Summary: Jesus Offers Real Rest 1) To hardworking disciples; 2) To clueless crowds
A favorite topic of conversation at this time of year is vacation plans. I think I can tell you what most of my friends from the gym are doing for their summer holidays. One is going to Hawaii. Another ran a mountain race over the Crow’s Nest Pass. Another drove twenty plus hours to the B.C. coast with his family and then boarded a ferry for six-hours to stay in some ghost town for a week. And then there’s the teacher who’s sticking around to landscape his yard. Which of those vacation plans offers the best rest? That depends. The guy who likes to run long-distance races would probably go nuts sitting on a beach. And the one who thought it would be really relaxing to stay in a ghost town on the B.C. coast is planning to take a float plane there next time. He came back pretty frazzled from all the driving he did with kids in tow. And sticking around to landscape your yard? I’m sorry. That wouldn’t be restful for me!
Do your vacation plans offer real rest? They will if you take Jesus with you. Our sermon text today describes how Jesus offers real rest. He does so whether you like running up mountains or hanging out on a beach. Jesus offers real rest to both hardworking disciples and to clueless crowds. Let’s find out how lest we miss out on this blessing.
Our text begins with the disciples returning from the mini-missionary tour on which Jesus sent them. They were pumped from the experience. They had driven out demons and healed people. They had called sinners to repentance. Like kindergarteners who must show off every nook and cranny of their classroom when Mom and Dad come to visit for parent-teacher night, the disciples eagerly told Jesus everything they did and taught while they were out and about on his business (Mark 6:30). But because so many other people were stopping in to see Jesus, the disciples weren’t really able to hold their master’s attention. There were so many coming and going that Jesus and his disciples didn’t even have time to eat (Mark 6:31).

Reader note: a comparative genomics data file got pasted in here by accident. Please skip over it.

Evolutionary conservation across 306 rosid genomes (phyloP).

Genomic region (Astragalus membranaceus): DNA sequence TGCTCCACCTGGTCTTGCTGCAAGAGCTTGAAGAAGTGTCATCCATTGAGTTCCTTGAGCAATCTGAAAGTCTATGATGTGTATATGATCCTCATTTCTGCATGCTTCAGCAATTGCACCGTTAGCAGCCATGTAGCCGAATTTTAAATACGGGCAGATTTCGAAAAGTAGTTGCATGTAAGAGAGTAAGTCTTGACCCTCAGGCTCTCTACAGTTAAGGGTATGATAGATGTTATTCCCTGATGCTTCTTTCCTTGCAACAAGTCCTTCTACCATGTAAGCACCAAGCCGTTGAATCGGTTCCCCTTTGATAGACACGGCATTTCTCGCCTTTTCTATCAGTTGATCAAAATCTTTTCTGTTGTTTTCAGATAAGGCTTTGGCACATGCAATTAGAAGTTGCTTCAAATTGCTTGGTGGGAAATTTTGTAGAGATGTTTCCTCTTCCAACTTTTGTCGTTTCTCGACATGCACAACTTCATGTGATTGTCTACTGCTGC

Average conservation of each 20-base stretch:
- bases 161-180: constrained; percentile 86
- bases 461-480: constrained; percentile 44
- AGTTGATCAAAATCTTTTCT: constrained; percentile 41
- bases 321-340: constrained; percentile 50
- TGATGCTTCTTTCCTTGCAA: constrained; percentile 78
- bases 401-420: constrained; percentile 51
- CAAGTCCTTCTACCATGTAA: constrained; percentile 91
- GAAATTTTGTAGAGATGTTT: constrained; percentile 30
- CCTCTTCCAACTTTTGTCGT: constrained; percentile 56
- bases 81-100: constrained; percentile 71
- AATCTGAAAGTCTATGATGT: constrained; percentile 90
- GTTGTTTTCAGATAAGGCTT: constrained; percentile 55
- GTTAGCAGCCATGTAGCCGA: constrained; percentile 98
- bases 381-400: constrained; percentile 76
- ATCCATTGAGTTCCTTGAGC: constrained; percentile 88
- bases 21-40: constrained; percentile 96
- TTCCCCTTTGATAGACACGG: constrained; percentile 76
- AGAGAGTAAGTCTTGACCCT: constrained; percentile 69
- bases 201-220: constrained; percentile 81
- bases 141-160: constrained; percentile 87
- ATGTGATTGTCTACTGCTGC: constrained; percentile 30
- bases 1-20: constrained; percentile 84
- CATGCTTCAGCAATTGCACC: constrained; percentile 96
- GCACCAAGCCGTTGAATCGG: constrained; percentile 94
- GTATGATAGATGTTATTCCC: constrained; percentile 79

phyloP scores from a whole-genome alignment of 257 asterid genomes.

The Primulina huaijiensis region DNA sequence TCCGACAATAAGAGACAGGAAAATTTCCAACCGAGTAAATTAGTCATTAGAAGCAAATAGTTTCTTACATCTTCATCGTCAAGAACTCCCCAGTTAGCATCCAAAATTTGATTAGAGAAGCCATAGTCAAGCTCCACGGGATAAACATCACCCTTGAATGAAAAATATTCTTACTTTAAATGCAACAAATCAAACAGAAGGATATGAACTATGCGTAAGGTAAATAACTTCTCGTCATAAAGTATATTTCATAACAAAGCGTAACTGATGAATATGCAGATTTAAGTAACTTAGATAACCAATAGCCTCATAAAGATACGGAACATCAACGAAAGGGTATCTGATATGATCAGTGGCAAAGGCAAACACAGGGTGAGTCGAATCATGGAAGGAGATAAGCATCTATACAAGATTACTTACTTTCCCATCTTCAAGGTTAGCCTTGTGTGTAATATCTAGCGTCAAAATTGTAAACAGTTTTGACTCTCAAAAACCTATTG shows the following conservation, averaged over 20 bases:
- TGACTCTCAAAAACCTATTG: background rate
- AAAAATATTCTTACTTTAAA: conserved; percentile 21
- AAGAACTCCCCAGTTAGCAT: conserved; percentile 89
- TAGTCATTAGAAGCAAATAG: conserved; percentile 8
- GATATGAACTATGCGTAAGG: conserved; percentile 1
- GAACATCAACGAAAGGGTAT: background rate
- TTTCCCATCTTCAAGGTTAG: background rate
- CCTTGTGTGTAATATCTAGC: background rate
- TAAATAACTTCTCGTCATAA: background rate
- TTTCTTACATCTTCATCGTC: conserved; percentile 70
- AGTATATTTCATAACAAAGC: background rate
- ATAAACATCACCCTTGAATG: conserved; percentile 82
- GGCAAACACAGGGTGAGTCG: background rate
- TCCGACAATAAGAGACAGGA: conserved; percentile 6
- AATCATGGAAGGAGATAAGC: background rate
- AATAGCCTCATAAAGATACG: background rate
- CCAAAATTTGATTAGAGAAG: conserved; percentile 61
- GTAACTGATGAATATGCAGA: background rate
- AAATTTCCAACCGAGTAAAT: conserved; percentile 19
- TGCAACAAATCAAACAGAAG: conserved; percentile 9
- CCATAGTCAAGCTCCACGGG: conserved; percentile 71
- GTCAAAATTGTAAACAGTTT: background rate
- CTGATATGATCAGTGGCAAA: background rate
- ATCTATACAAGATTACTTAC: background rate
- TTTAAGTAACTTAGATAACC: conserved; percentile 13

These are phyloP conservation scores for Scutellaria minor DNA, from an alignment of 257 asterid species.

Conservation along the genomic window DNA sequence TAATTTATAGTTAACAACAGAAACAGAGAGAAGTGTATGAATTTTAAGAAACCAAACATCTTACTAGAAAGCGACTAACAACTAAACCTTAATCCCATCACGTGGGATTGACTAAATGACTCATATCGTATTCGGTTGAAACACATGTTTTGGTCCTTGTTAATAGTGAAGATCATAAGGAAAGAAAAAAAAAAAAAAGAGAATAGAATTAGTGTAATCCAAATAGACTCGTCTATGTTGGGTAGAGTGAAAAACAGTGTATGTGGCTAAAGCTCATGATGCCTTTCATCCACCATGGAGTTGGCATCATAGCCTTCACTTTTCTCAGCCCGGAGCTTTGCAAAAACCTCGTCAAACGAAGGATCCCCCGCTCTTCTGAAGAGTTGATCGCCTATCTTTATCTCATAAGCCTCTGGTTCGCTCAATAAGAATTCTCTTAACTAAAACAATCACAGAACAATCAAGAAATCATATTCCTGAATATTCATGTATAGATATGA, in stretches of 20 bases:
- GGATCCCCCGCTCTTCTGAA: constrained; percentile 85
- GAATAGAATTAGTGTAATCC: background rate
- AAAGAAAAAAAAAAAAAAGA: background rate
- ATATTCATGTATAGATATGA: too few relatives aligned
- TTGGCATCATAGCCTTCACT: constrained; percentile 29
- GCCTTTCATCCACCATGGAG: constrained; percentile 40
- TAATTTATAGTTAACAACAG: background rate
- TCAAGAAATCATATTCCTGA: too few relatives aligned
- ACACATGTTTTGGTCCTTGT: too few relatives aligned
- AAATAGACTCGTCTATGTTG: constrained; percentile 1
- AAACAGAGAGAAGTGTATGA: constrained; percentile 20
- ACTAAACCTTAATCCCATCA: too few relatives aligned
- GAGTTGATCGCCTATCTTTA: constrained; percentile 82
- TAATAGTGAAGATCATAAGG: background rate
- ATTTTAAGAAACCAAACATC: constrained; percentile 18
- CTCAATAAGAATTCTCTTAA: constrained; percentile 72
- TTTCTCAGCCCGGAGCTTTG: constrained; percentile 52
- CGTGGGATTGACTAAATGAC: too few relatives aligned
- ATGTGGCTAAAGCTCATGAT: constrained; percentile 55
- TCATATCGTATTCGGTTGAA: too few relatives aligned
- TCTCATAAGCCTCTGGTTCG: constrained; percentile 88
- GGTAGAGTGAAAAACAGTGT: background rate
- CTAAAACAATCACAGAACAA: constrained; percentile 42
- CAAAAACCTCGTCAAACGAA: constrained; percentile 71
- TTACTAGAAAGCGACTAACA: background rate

I would not have been surprised if Mark would have reported that Jesus told his disciples to come back and tell him about their experiences after the crowds had gone away. Isn’t that what we parents usually tell our children when we’re busy trying to get supper on the table? We tell them to go downstairs or outside – no matter they want to tell us something important. It will have to wait. Contrast our attitude with Jesus’ approach. He said to his disciples: “Come with me by yourselves to a quiet place and get some rest” (Mark 6:31b).
Jesus knew what his disciples needed after their busy missionary activity: rest. But he made it clear that they wouldn’t enjoy real rest unless they spent time with him. Those are words I need to hear as I think about my summer vacation plans. It’s easy for me to think that because I’ve been busy with weekly sermon and Bible study prep, and lately have been planning for worship and Sunday School that I’m just going to leave my Bible at home and take a break from all this “pastor” stuff when I go on holidays. Perhaps you’ve felt that way too as a Sunday School teacher or a Council member. But Jesus wants us to remember that hardworking disciples enjoy real rest only when they spend quiet time with him.